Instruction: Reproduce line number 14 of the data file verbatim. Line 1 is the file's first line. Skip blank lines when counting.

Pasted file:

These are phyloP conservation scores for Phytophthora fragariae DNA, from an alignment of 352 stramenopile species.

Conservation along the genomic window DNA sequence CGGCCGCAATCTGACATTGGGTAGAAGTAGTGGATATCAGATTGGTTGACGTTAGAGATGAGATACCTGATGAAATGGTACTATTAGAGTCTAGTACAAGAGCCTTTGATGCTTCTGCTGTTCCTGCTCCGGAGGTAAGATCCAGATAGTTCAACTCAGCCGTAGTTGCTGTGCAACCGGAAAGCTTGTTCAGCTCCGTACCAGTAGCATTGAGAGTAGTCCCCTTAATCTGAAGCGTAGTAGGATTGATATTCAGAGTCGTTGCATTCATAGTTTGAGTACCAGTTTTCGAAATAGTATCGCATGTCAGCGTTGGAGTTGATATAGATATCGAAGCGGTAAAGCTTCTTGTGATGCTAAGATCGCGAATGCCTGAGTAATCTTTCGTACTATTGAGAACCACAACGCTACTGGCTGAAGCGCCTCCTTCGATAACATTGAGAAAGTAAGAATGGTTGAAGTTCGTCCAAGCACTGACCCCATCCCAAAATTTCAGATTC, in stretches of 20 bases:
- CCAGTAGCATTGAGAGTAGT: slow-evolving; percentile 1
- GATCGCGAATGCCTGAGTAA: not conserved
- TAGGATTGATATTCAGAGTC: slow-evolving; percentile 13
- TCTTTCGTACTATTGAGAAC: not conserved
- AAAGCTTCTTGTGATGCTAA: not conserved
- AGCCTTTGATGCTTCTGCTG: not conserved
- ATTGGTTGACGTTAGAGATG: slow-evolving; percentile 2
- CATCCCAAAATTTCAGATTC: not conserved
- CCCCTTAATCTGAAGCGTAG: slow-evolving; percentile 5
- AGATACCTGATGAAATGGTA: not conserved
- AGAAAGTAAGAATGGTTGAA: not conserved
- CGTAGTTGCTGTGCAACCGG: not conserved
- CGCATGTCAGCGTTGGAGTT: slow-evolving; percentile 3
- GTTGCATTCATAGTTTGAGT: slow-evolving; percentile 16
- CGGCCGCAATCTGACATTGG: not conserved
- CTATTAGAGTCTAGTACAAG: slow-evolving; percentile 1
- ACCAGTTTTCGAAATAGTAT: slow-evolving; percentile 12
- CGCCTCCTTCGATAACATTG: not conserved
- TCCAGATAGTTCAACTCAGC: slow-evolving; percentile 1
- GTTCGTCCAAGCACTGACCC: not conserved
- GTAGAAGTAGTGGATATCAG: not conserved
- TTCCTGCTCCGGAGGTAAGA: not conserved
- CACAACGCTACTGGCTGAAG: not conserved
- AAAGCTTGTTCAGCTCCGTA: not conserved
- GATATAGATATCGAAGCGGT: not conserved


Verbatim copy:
- CGTAGTTGCTGTGCAACCGG: not conserved